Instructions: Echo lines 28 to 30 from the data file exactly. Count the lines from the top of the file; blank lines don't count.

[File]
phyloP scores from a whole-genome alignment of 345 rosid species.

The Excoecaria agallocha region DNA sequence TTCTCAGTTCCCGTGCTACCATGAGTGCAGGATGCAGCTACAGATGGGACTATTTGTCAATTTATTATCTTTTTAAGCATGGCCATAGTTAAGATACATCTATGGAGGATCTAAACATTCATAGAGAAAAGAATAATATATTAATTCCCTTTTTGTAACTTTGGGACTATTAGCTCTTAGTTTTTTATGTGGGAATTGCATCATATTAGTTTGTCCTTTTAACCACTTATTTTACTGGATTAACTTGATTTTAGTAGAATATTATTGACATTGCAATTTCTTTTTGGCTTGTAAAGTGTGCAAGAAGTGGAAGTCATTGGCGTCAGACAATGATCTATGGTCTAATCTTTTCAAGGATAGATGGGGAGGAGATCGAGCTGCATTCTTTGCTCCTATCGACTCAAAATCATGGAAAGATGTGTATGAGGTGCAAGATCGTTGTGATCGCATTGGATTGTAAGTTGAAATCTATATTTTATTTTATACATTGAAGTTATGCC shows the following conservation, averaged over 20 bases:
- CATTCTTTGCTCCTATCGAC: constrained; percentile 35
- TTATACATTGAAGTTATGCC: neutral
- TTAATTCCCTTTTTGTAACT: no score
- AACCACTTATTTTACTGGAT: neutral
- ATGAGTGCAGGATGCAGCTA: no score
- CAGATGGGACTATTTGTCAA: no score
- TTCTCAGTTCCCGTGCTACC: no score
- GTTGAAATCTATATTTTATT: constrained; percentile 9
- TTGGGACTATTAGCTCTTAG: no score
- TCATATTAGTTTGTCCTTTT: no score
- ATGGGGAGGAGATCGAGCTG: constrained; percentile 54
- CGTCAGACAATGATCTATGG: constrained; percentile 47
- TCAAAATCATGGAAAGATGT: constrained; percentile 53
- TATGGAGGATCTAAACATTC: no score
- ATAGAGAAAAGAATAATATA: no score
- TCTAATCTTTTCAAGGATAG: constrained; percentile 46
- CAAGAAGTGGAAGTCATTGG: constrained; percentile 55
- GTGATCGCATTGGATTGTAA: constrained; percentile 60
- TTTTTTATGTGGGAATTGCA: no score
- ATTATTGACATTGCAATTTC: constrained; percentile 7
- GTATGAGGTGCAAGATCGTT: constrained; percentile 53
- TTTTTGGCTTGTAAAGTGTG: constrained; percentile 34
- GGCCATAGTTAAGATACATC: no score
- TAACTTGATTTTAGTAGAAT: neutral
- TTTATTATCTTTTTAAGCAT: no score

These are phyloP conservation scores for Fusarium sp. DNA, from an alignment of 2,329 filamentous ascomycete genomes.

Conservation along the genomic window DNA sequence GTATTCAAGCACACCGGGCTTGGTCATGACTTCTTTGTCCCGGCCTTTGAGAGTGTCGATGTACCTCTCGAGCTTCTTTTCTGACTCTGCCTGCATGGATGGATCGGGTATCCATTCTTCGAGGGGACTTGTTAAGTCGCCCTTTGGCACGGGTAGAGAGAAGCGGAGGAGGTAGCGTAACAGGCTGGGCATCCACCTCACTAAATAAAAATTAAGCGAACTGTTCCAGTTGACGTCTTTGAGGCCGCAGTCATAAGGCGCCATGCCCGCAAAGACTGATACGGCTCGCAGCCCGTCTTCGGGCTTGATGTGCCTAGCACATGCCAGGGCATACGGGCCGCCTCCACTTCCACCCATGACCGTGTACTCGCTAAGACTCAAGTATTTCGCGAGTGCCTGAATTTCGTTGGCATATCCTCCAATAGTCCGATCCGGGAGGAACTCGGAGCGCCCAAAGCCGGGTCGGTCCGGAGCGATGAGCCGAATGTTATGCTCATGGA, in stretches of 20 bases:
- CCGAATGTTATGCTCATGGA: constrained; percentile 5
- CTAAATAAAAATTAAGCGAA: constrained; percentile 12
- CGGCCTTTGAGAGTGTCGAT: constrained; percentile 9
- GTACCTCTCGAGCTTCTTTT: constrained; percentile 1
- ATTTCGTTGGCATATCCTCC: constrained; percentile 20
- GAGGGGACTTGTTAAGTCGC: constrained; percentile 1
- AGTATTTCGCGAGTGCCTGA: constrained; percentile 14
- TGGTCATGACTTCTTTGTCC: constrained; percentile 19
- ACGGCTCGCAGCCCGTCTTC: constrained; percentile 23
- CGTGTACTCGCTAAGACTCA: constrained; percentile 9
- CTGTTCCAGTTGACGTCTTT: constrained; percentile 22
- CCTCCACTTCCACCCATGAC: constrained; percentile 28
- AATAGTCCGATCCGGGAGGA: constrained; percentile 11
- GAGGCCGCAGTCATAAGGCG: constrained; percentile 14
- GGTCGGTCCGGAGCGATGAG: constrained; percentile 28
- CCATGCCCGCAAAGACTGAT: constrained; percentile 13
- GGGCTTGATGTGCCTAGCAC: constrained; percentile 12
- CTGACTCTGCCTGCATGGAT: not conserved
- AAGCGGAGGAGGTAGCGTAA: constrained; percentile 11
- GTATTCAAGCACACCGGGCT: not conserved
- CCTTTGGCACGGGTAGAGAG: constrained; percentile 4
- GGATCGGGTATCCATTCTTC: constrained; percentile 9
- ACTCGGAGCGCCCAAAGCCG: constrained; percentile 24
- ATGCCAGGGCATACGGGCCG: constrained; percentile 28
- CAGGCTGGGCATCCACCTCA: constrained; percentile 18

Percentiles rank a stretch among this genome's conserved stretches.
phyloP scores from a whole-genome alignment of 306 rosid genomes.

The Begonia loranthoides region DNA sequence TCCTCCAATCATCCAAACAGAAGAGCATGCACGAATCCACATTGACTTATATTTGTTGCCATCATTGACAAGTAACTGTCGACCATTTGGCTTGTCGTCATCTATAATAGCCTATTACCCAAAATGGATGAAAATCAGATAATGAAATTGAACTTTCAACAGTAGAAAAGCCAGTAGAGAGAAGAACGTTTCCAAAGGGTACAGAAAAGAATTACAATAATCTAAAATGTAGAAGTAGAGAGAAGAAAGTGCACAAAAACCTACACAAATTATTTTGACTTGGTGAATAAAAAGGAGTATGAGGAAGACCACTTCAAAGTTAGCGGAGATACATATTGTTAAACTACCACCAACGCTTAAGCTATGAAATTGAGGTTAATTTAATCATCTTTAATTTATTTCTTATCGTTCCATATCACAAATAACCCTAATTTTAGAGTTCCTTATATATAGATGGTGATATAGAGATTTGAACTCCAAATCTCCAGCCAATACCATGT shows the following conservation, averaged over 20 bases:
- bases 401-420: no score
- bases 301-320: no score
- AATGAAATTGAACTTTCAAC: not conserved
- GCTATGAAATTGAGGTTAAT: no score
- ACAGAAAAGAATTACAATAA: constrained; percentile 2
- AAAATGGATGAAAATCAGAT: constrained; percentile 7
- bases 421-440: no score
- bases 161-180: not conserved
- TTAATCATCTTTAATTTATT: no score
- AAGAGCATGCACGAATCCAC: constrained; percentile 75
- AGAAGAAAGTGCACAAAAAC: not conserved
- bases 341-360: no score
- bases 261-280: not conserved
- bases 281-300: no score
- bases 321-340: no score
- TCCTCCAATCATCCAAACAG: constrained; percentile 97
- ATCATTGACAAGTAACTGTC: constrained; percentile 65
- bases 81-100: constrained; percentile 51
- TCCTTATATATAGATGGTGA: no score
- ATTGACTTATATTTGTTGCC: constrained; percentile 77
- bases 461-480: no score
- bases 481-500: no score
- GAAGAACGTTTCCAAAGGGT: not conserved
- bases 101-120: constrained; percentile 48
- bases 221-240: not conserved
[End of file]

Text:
These are phyloP conservation scores for Fusarium sp. DNA, from an alignment of 2,329 filamentous ascomycete genomes.

Conservation along the genomic window DNA sequence GTATTCAAGCACACCGGGCTTGGTCATGACTTCTTTGTCCCGGCCTTTGAGAGTGTCGATGTACCTCTCGAGCTTCTTTTCTGACTCTGCCTGCATGGATGGATCGGGTATCCATTCTTCGAGGGGACTTGTTAAGTCGCCCTTTGGCACGGGTAGAGAGAAGCGGAGGAGGTAGCGTAACAGGCTGGGCATCCACCTCACTAAATAAAAATTAAGCGAACTGTTCCAGTTGACGTCTTTGAGGCCGCAGTCATAAGGCGCCATGCCCGCAAAGACTGATACGGCTCGCAGCCCGTCTTCGGGCTTGATGTGCCTAGCACATGCCAGGGCATACGGGCCGCCTCCACTTCCACCCATGACCGTGTACTCGCTAAGACTCAAGTATTTCGCGAGTGCCTGAATTTCGTTGGCATATCCTCCAATAGTCCGATCCGGGAGGAACTCGGAGCGCCCAAAGCCGGGTCGGTCCGGAGCGATGAGCCGAATGTTATGCTCATGGA, in stretches of 20 bases:
- CCGAATGTTATGCTCATGGA: constrained; percentile 5